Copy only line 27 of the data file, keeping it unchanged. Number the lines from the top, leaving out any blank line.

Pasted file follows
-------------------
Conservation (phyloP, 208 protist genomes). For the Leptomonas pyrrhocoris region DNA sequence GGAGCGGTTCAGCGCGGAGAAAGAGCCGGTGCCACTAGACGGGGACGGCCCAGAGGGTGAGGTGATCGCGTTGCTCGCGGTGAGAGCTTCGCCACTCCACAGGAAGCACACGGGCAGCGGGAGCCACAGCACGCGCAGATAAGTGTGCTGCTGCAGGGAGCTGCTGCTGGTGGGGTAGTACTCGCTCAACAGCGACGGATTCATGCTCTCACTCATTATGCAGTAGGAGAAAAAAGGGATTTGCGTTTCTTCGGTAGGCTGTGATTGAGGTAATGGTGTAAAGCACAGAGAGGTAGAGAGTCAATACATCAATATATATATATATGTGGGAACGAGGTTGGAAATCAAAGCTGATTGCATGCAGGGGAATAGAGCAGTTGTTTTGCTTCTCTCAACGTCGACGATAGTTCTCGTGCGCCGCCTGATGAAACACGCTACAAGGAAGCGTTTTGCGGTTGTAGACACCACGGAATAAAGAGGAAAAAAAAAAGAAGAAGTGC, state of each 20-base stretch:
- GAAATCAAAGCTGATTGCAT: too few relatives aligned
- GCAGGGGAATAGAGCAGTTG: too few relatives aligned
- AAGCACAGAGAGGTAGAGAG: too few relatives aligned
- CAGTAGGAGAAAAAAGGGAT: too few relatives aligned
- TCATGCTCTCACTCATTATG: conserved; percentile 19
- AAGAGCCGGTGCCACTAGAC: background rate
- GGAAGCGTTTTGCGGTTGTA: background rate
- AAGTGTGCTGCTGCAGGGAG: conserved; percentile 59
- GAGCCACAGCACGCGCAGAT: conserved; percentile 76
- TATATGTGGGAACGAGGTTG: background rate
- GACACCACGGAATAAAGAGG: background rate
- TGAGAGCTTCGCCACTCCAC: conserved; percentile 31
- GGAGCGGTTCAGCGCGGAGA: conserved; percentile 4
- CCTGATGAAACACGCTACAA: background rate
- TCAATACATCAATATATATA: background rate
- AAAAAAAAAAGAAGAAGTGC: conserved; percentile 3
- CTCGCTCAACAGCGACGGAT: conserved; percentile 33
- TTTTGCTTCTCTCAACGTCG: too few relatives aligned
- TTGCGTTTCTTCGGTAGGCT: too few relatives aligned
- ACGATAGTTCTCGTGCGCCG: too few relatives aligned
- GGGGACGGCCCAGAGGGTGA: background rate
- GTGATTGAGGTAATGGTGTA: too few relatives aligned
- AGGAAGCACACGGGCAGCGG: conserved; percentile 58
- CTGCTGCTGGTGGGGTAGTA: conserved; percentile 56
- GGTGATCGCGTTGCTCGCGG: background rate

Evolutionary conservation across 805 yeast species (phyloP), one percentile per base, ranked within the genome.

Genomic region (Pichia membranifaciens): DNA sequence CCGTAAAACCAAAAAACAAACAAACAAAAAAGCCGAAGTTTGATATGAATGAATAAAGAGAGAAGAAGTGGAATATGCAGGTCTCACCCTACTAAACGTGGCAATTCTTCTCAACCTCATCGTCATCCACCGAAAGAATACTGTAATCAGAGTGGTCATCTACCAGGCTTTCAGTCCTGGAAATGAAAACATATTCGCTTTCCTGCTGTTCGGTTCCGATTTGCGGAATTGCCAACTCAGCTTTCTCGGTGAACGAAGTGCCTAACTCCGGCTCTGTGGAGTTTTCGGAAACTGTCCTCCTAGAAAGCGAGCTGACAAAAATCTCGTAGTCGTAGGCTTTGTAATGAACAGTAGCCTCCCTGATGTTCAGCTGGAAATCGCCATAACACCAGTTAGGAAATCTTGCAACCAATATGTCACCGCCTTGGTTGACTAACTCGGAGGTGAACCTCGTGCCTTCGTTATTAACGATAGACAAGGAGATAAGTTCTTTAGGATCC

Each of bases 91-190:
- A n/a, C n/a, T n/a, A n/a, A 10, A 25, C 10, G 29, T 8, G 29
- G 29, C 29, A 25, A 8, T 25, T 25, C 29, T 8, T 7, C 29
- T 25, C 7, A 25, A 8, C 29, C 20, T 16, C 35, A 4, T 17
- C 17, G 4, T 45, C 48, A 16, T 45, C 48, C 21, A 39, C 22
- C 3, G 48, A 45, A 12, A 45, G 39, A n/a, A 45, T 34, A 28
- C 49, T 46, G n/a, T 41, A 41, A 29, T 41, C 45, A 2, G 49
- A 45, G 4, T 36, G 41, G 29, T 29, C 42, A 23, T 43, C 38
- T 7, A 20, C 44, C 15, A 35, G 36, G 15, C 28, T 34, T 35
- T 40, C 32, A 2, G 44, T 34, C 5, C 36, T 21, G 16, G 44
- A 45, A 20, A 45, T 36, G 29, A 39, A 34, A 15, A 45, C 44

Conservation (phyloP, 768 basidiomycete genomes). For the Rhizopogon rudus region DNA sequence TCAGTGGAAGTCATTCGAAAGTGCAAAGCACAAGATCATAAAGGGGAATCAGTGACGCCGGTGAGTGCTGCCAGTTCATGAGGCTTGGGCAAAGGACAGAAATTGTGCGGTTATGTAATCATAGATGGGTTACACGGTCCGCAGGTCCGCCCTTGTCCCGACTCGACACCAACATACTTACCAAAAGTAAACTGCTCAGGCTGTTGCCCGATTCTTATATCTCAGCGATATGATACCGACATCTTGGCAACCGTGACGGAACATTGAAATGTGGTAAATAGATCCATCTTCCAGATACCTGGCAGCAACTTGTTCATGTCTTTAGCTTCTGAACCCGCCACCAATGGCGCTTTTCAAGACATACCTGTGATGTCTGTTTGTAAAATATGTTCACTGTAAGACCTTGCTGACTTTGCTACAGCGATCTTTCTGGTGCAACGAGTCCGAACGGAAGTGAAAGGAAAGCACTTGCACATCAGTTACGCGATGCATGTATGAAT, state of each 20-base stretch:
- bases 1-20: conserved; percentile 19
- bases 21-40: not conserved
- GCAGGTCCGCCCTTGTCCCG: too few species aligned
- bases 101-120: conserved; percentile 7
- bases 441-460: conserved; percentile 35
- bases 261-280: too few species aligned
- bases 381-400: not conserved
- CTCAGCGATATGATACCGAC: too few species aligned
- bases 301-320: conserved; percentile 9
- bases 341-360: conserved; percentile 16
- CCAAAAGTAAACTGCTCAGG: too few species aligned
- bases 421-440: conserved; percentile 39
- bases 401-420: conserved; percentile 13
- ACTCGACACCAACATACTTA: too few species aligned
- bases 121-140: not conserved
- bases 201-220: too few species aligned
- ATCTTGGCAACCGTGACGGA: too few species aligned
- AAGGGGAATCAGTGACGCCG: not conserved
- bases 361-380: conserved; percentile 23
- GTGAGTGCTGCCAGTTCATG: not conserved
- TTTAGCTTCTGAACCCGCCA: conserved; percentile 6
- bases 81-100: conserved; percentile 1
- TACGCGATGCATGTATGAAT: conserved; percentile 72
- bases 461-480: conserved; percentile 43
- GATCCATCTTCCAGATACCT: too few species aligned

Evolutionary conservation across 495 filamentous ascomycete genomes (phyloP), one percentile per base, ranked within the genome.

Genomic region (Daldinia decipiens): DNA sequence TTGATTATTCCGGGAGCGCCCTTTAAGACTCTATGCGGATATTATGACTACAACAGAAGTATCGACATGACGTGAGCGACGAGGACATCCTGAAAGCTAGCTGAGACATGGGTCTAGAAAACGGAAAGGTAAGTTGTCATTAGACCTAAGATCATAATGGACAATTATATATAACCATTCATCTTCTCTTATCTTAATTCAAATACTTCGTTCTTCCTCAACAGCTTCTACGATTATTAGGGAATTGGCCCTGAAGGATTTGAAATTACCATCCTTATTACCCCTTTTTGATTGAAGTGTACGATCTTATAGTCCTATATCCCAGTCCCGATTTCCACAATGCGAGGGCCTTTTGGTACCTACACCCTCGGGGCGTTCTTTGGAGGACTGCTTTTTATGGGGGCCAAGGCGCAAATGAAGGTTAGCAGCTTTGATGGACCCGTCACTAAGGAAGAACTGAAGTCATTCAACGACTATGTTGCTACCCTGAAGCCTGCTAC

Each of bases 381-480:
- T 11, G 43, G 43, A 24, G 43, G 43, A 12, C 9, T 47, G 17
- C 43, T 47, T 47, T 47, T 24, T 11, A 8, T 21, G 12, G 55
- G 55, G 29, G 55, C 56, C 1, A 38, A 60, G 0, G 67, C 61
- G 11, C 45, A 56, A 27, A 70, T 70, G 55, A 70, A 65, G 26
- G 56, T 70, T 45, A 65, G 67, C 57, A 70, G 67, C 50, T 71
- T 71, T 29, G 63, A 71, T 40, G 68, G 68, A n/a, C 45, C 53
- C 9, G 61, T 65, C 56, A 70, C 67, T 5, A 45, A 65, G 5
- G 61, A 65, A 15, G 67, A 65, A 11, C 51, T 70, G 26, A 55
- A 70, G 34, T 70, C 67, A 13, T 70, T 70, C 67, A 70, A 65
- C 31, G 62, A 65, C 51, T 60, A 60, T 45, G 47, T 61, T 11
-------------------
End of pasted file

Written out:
Evolutionary conservation across 805 yeast species (phyloP), one percentile per base, ranked within the genome.